2/12/2021 7:39:00 AM Commissioners Back Partisan School Board Elections
Wayne Howard Staff Writer
At their meeting February 1st, Lincoln County Commissioners unanimously passed a resolution favoring making local school board elections partisan.
Their decision comes as no real surprise. They were, we were told by one commissioner, under pressure from GOP county chairman Fred Jarrett to pass that resolution. Given that all of the commissioners are Republican, we weren't surprised that they passed it. We were surprised that it was unanimous and included the newest commissioner, Cathy Davis, former chair of the Lincoln County Board of Education.
The reason for partisan elections seems obvious: it's to make sure that no Democrat will ever again be elected to any office in Lincoln County.
Davis, when we questioned her after the vote, said she didn't think the outcome of the 2020 election, which saw a second Democrat, Myra Heavner, elected, would have been any different had the election been partisan. We laughed at that notion and for obvious reason: in 2016, two very qualified Democratic candidates, Elaine Jenkins and Neil Underwood, both lost in the election for County Commissioners. They didn't just lose--they were overwhelmed; they lost by a 70% to 30% margin. That, of course, is what happens to every Democrat who runs for office in Lincoln County.
Our fear--and we think it well-founded--is that partisan elections won't just mean no Democrat need bother to run; it also means that unaffiliated candidates will also be blocked from running.
Since the GOP became the majority party in the General Assembly in 2011, more North Carolina counties' school board elections have been made partisan every year. From 2012 to 2017, according to Education Week, more than a quarter of the state’s 116 local school boards were switched from nonpartisan races to ones in which candidates are identified by party affiliation.
The sad truth is that if you ask most Lincoln Countians (much like those who live in other area counties) most people couldn't name the members of their school boards--or their county commissioners. A vast majority of voters tend to mark names on ballots based not on qualifications but on name recognition (at best) and solely on party affiliation (at worst).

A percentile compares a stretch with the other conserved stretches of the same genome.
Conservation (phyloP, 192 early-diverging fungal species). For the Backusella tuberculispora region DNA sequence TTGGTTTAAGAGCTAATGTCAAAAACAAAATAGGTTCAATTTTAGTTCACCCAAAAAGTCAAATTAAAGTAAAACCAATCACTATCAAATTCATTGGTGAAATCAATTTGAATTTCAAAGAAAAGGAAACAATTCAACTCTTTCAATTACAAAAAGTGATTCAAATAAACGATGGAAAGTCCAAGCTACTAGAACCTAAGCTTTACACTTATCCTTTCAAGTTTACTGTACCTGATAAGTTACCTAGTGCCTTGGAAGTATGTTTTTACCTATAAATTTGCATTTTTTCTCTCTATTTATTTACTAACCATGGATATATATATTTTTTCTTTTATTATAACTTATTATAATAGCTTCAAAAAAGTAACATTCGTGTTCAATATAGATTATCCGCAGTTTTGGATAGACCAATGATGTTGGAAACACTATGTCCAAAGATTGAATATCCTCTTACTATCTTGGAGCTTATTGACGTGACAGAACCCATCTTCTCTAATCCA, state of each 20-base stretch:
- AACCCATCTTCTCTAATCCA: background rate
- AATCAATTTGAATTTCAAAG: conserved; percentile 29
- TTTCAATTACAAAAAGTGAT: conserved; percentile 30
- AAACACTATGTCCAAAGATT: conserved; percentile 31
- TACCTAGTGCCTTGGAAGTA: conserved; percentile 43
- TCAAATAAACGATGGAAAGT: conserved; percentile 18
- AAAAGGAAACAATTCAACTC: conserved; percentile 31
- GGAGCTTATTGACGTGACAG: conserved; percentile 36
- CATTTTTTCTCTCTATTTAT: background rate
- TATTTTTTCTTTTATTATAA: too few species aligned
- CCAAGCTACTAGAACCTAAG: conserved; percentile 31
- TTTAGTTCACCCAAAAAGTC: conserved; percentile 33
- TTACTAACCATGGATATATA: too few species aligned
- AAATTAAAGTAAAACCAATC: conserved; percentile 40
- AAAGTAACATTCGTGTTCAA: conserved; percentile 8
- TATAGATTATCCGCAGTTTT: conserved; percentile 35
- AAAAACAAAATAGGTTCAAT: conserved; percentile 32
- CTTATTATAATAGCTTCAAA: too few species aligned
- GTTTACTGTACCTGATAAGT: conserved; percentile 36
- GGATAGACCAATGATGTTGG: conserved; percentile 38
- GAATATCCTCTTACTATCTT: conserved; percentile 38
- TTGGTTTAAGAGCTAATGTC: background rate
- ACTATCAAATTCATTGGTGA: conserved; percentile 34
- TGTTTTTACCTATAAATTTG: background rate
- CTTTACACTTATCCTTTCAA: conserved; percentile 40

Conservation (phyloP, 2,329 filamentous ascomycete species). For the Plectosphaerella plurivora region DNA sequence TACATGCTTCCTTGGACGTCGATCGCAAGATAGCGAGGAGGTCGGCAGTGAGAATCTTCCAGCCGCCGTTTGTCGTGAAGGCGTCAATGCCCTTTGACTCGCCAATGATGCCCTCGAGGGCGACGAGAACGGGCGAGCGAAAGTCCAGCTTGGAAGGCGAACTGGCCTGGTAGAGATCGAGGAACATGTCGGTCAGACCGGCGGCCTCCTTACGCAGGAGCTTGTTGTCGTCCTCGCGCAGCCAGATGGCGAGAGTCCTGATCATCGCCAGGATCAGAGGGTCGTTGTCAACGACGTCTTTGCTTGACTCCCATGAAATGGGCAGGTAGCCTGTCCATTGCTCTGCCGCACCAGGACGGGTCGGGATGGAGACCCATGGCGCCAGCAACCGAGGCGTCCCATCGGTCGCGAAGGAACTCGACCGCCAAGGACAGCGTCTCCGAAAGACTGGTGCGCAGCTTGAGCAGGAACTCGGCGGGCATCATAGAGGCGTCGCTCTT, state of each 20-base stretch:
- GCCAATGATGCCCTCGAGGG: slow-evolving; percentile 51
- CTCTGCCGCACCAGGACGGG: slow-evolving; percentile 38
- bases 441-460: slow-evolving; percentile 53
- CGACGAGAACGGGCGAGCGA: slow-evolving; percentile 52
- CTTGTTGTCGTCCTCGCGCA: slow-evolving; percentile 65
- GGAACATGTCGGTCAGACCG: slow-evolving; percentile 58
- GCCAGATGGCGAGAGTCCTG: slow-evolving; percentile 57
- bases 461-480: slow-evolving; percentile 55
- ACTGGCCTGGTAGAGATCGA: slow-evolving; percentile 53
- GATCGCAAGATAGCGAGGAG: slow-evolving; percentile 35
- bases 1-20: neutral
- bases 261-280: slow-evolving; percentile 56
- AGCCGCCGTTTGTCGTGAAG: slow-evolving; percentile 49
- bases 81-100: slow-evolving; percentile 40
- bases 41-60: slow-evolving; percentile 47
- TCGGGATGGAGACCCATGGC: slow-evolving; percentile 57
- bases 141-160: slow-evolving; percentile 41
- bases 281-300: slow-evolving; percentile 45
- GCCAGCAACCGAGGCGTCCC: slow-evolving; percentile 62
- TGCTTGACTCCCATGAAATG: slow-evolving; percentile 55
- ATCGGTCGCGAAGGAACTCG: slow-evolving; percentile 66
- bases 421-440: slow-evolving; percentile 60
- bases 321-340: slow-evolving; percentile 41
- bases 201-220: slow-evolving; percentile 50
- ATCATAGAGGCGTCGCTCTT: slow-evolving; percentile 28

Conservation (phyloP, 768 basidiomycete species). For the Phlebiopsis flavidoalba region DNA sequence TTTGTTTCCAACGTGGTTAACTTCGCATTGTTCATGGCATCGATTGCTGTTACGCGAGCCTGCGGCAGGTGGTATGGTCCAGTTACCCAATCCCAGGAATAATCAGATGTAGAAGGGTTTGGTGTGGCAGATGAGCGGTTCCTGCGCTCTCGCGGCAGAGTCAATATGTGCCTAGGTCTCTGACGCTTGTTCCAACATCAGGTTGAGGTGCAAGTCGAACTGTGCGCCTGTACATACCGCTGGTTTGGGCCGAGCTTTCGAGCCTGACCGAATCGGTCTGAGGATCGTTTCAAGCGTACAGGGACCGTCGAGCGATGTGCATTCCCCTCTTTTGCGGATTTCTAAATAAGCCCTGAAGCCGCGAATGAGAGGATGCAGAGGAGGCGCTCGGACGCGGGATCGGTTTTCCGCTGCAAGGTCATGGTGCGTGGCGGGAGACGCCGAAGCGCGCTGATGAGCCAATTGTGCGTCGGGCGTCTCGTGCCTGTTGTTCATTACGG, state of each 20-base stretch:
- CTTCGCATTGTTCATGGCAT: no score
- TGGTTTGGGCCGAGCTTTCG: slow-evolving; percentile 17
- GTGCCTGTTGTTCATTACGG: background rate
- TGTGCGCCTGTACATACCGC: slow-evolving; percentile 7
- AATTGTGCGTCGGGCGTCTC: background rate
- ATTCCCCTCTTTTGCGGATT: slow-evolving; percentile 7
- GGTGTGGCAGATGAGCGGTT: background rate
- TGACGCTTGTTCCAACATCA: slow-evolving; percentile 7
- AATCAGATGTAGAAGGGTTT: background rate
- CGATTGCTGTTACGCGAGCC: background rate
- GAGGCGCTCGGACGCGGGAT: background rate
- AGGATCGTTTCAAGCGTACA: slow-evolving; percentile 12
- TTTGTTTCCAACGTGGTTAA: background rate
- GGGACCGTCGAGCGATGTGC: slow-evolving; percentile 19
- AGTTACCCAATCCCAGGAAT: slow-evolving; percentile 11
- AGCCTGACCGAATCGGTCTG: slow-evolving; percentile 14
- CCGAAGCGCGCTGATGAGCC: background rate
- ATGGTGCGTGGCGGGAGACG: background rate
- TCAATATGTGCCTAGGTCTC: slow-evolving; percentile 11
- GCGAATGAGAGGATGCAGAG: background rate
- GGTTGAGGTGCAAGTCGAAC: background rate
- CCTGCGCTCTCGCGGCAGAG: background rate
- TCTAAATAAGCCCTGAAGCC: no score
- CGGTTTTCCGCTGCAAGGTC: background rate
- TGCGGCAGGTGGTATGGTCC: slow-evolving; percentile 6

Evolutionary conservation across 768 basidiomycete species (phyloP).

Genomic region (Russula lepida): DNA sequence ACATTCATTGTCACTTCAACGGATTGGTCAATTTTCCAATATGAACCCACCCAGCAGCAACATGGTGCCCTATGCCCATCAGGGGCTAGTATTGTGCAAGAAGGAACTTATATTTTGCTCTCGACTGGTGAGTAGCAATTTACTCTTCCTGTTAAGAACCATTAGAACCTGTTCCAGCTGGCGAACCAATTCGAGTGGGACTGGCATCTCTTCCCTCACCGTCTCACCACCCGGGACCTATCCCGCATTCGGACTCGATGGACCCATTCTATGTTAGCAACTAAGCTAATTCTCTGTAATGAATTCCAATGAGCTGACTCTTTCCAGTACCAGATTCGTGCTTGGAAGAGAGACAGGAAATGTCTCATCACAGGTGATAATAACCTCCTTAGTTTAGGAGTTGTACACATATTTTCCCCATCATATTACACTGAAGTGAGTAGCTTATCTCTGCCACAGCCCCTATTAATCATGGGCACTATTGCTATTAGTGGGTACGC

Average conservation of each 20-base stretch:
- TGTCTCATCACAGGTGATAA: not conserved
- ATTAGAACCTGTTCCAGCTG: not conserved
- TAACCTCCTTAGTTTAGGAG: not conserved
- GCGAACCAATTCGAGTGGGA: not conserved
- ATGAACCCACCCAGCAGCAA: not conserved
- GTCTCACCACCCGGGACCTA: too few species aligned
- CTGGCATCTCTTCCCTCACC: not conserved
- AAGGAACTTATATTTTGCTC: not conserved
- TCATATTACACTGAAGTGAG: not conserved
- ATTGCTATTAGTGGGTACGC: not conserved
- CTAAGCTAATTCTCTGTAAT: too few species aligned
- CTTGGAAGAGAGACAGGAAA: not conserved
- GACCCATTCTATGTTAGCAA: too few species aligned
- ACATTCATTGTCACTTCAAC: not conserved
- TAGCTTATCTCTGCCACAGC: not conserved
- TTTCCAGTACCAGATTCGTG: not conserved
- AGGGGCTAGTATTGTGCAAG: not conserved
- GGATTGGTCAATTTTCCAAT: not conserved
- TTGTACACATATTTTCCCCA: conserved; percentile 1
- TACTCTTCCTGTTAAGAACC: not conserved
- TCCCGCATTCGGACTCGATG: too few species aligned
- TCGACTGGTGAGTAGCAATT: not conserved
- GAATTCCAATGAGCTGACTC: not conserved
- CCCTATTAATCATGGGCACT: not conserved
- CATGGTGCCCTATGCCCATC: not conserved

We believe in government 'of the people, by the people, and for the people' and we believe that non-partisan elections are by far a better way to choose those who serve in local positions. We editorialized last November that we believe City of Lincolnton elections should be non-partisan (but that's a different subject).
We have little doubt that Lincoln County representative Jason Saine, armed with a unanimous resolution from our county commissioners, will introduce the legislation to change Lincoln County's Board of Education elections to partisant. That move will limit the potential pool of candidates because of logistical issues like increased cost of campaigning, challenges standing out in a political field of candidates, and the desire to avoid the political fray. Such challenges are more likely to discourage minority candidates, and talk about taxation without representation, Lincoln County has never had an elected black official. The City of Lincolnton never had until Mary Frances White was elected to the City Council in 2018. While Lincoln County Schools have a significant number of Hispanic and African-American students, no Hispanic or African-American member has served on the Board of Education since the schools were integrated in the 1960s.
The biggest problem we see is the first part of that epithet from Lincoln: "of the people." More people have registered as unaffiliated rather than Democrat, Republican, or other party in each of the last five years. It's a growing trend as a lot of voters, especially younger voters, disdain partisan politics.
Under current North Carolina election laws, unaffiliated voters can't get their name on a ballot without securing thousands of signatures from eligible voters. That means that unless you owe your allegiance to a political party, if this change is made, you can forget about running for school board. It also means that school board members will be subject to pressure from party executives.
In the 2020 election, the local GOP executive board chose to back a slate of candidates, actually opposing some registered Republicans who were running for seats. They even chose one new candidate who was seeking to replace a previously elected GOP member. As we said last November, we believe it's time for both the Democrats and Republicans to get their noses out of the non-partisan school board election. Making it partisan will only increase their involvement.
Board of Education members should be elected because they are both qualified and have the interest of our students and educators at heart--not because of their political affiliation.
While there's still time, let Representative Saine and State Senator Ted Alexander know if you agree with us on this matter.
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